Chris Hadfield, the Canadian astronaut who captivated the world and cultivated a popular interest in outer space through his use of social media, spoke at the Winnipeg Convention Center (WCC) on Wednesday, Sept. 18.
Hadfield’s speech, hosted by the Canadian Society of Association Executives, dealt with the shuttle blast-off, his time spent in orbit, and the descent back to Earth.
Hadfield told the WCC crowd that he dreamed about becoming an astronaut as a child. The exact date he decided to become an astronaut was July 20, 1969; it was about a month before he turned 10 and the day humans landed on the moon for the first time. He had no idea how to realize his dream, however, because Canada did not have a space program at the time.
Hadfield explained that many obstacles stood between him and his objective. For a time he, his wife, and three children faced financial troubles. He considered giving up, but his wife encouraged him to continue.
“Getting from the impossible to the possible is what we face on a regular basis,” said Hadfield
The International Space Station (ISS) was a wonderful place to be, remarked Hadfield, likening it to the first navigation ships to venture from the coast of Europe.
Hadfield told the audience he has orbited around the world 2,500 times, and the most photogenic portion of the Earth is the blue and green-hued Bahamas.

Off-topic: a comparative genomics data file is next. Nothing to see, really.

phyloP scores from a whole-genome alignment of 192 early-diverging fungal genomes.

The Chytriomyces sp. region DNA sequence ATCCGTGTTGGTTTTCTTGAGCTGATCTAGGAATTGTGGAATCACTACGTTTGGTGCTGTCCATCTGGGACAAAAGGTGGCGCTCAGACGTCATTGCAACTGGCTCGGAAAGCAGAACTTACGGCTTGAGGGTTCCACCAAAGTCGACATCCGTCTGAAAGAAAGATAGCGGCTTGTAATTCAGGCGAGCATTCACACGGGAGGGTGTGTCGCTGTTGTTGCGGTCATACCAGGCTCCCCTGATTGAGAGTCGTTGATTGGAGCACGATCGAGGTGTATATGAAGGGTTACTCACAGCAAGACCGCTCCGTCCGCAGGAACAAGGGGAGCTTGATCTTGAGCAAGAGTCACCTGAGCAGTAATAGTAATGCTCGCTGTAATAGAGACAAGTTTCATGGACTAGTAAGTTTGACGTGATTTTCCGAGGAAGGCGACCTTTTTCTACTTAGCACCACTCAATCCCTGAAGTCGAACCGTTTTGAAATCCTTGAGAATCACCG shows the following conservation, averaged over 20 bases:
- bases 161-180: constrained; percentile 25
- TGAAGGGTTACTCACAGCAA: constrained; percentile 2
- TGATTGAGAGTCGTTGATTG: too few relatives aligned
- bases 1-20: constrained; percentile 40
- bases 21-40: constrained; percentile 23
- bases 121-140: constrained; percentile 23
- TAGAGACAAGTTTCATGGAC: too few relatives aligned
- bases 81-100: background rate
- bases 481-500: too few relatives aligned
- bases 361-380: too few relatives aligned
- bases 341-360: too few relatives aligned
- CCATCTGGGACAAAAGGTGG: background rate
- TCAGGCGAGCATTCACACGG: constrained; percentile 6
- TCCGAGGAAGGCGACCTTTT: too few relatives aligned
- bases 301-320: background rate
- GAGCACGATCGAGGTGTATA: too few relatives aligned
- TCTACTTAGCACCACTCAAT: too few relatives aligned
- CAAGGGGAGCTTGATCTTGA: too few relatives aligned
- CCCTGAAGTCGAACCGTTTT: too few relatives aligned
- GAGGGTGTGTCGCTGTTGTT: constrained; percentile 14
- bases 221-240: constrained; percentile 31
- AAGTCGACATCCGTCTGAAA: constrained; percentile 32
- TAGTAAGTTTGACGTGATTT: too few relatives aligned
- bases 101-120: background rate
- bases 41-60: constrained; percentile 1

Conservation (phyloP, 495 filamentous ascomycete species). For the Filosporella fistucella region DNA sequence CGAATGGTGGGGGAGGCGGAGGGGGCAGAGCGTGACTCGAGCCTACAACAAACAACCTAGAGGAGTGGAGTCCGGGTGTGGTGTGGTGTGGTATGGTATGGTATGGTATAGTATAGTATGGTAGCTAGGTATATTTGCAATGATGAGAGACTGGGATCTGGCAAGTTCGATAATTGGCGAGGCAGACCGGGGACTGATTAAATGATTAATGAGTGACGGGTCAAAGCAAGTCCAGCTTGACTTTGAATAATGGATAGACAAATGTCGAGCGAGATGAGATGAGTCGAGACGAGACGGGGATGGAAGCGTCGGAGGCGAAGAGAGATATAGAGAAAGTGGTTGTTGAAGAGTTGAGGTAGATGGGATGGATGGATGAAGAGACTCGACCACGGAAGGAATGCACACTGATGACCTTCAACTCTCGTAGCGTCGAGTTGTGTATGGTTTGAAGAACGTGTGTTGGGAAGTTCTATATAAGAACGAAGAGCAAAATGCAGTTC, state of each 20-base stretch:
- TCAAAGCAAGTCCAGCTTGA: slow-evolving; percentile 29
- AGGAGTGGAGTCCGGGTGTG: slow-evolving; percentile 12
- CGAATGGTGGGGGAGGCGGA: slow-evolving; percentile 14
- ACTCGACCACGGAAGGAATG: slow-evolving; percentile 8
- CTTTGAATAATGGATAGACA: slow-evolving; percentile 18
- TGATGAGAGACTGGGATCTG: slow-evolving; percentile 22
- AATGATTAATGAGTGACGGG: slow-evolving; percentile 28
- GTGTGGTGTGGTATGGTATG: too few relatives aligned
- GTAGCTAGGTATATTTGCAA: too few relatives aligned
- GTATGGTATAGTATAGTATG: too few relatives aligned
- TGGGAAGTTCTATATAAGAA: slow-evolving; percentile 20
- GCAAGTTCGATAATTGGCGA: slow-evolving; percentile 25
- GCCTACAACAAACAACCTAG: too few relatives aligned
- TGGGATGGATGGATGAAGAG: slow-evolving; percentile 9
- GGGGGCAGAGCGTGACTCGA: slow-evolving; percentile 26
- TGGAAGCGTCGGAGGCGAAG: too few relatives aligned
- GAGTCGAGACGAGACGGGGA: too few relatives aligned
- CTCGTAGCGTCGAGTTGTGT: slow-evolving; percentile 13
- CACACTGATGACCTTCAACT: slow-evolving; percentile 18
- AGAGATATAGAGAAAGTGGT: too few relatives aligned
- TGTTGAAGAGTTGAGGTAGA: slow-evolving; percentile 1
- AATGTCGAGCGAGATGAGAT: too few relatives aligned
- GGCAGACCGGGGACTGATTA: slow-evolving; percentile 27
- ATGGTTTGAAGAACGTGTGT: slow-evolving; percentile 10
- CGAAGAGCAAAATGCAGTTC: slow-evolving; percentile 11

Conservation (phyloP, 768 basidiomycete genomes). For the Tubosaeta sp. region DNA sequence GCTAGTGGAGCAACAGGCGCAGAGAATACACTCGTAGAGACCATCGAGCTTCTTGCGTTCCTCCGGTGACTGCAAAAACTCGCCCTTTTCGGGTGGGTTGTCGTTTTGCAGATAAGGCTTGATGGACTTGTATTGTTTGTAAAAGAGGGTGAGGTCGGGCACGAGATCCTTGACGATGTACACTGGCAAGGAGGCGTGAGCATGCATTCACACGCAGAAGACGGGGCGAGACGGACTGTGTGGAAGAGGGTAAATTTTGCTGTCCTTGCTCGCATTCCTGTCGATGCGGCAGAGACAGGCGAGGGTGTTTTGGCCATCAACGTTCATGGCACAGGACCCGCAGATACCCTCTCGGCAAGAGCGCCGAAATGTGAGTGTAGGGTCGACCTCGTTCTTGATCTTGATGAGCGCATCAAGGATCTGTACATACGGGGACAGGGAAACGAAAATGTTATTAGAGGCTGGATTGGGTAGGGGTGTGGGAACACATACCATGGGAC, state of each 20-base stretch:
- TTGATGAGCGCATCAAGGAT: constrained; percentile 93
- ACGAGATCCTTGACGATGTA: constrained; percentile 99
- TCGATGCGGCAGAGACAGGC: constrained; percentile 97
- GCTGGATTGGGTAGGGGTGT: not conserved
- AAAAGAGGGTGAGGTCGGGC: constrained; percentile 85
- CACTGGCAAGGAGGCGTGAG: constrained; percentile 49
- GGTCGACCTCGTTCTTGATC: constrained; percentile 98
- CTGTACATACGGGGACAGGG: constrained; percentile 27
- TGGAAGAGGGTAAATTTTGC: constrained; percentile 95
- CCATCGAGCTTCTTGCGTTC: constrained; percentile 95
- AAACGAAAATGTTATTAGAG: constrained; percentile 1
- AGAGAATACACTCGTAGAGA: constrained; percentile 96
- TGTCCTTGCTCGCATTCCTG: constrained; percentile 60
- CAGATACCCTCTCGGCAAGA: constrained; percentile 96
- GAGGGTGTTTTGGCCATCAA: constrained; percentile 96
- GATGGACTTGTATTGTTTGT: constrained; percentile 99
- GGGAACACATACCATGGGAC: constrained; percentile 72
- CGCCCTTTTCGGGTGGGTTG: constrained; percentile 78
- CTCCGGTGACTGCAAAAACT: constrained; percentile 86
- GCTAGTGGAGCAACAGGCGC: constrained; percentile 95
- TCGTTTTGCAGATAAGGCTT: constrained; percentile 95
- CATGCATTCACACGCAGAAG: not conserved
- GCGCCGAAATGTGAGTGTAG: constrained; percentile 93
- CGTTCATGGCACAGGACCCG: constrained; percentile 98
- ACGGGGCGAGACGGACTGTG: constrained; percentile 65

“If travelling in space, remember to take photos of the Bahamas,” he quipped.
Aerial photographs of Earth cycled on a slideshow presentation behind him. He included images of Winnipeg as well as shots of the Great Lakes.
Hadfield said there is nothing like the Australian Outback, which looks like an impressionist painting, since most of the ground has been pounded flat.
Hadfield said the space station provided an ideal position to view both the Earth and the galaxy in general. He stated that experts are unsure what approximately three-quarters of the universe is made of. In order to answer questions about its composition, trillions of high-energy particles from the stars must be detected and analyzed.
Hadfield described ways in which international collaborative projects like the ISS bring people from around the world together.
“The space station is something the world is doing together, and is doing right. Any kids from around the world can look up and see something that unites countries,” said Hadfield.
While in space, Hadfield sharpened his skills as a leader, commanding others who spoke different languages and were from different cultures. He learned from the mistakes of his predecessors; he then simulated, practiced under stressful circumstances, and worked to gain a mutual trust with the individuals he led.
Hadfield talked about social media – the fact that it gets a bad reputation with some, and how we mostly use it wrong.
“Social media is a part of you. It’s an opportunity to be honest. Everyone is telling you what [he or she] thinks and wants. It’s like a conversation around the table. It can really be effective and is good to show perspective,” said Hadfield.
Almost one million people around the world now follow Hadfield on twitter, largely a result of his tweeting and photography from the ISS. He said the number one thing followers wanted was a photograph of their hometown, but that a lot of cities look the same. For him, this sameness reinforced the idea that we are all the same and are looking for the same things.